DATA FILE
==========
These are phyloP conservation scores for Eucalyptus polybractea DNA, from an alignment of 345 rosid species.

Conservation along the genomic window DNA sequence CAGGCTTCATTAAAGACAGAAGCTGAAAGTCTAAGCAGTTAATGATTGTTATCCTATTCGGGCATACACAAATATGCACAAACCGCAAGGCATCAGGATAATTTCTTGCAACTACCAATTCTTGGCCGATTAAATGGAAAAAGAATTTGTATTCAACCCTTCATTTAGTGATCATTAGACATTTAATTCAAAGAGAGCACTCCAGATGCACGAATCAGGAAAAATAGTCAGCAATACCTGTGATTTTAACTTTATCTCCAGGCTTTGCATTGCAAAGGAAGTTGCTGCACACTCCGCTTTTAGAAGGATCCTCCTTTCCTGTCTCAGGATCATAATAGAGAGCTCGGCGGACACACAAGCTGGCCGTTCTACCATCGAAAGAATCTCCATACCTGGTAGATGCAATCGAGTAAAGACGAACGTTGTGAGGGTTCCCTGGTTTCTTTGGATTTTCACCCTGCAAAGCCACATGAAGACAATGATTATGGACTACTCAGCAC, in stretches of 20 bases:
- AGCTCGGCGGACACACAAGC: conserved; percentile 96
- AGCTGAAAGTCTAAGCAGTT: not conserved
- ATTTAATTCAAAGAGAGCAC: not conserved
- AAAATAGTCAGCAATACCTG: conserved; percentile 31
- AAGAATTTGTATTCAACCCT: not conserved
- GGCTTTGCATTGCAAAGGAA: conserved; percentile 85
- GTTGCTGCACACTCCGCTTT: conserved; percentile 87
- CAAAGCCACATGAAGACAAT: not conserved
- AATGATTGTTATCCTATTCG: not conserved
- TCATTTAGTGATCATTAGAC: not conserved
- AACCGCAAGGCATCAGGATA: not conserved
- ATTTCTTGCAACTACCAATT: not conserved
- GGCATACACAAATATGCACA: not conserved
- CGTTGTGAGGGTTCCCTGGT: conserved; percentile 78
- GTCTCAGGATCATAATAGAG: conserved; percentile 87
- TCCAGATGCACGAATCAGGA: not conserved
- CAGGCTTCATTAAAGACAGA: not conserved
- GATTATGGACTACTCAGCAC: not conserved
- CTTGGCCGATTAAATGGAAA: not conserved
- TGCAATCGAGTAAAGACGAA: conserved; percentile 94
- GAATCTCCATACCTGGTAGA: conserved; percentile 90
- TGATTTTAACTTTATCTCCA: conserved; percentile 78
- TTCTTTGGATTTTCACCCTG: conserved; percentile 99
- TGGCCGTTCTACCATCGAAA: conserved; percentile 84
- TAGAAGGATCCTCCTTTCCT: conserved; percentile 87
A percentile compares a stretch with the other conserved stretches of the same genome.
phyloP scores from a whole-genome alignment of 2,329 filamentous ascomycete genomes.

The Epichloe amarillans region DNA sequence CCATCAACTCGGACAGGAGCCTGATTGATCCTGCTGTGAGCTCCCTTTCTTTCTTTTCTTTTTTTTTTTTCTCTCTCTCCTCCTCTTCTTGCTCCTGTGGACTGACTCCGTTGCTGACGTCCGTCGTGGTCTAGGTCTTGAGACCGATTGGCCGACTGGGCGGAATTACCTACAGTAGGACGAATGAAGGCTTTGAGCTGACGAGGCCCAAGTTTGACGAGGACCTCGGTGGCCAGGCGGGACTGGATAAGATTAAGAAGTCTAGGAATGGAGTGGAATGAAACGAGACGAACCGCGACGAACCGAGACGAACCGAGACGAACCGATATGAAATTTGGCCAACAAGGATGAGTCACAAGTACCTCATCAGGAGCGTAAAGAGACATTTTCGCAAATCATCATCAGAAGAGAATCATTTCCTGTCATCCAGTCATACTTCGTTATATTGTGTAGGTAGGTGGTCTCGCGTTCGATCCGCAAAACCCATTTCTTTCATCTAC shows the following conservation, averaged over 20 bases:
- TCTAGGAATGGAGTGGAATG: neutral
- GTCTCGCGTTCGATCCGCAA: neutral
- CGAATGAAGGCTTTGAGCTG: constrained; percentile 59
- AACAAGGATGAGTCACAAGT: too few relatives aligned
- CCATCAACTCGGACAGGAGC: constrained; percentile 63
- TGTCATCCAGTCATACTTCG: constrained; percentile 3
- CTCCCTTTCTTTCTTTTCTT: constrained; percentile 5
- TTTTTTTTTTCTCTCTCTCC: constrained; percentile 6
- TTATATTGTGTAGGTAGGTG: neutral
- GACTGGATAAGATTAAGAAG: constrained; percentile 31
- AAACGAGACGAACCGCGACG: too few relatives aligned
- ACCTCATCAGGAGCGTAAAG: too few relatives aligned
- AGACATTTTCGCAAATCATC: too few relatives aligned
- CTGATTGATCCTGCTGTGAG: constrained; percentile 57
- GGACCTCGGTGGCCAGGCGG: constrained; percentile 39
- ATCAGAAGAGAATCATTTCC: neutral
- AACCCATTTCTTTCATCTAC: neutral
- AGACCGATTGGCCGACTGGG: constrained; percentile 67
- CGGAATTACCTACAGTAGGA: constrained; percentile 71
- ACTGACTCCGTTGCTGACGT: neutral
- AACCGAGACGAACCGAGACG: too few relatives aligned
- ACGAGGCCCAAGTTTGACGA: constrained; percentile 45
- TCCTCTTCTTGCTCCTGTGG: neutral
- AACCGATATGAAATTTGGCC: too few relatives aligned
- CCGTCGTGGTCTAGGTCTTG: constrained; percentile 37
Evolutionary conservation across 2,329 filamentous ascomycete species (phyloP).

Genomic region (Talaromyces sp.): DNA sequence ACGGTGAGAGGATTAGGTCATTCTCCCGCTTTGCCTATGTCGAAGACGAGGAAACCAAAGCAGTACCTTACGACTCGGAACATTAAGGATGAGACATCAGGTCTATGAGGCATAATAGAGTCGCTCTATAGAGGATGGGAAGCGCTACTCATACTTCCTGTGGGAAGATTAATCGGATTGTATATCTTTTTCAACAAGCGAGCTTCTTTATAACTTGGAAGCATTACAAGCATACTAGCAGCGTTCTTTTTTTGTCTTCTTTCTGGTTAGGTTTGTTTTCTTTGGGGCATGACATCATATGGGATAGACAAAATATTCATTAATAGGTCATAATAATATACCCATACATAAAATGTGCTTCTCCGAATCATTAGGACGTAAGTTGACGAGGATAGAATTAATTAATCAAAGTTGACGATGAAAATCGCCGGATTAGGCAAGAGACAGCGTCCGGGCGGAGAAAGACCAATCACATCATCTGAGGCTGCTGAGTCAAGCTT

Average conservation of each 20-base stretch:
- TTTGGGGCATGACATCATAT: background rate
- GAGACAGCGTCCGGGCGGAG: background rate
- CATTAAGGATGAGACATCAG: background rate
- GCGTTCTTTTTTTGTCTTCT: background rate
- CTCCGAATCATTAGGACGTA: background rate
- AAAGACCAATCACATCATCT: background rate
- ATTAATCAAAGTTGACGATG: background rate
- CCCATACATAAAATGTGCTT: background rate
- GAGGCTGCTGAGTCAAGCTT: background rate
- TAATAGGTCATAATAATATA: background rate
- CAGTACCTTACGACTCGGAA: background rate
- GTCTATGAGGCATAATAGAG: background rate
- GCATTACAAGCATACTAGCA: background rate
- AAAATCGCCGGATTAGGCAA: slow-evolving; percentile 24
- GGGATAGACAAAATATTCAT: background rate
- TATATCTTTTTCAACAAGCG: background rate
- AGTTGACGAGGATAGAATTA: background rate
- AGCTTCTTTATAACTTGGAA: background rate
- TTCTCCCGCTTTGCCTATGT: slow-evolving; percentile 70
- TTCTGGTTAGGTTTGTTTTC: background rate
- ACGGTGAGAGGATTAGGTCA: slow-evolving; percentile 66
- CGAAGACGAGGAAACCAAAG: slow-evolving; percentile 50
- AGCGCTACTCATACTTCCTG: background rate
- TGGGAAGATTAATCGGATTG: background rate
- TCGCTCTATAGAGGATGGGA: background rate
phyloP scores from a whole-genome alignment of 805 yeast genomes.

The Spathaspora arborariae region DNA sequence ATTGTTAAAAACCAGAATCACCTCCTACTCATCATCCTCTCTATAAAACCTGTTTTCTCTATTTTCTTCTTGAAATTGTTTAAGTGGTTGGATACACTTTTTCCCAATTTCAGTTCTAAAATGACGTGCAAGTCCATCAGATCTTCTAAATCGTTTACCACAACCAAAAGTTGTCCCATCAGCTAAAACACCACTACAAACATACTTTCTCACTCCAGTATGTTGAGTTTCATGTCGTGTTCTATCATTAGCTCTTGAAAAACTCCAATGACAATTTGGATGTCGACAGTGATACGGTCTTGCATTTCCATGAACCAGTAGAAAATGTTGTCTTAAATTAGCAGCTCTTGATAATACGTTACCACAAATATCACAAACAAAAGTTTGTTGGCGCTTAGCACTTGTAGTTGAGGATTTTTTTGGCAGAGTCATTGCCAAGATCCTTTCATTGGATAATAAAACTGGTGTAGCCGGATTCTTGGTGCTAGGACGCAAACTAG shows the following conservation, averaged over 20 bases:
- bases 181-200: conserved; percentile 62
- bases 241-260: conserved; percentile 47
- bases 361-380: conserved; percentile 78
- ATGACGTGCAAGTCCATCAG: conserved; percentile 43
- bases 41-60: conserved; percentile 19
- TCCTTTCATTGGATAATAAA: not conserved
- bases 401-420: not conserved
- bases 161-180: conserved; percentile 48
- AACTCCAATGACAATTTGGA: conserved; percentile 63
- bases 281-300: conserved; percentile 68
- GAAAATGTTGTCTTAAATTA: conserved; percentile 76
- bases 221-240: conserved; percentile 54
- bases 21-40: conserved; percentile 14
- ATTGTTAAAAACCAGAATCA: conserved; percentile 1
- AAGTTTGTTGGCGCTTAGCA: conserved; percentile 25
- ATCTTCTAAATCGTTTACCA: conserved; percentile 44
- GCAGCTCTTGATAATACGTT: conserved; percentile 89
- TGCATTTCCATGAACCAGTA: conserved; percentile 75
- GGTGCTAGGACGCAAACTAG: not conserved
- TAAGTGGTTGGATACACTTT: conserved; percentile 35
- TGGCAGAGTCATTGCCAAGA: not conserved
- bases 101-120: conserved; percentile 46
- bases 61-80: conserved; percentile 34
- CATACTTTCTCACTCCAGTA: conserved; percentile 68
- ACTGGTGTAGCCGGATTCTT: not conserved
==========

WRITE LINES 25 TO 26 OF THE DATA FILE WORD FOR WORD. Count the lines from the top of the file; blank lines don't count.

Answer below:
- TTCTTTGGATTTTCACCCTG: conserved; percentile 99
- TGGCCGTTCTACCATCGAAA: conserved; percentile 84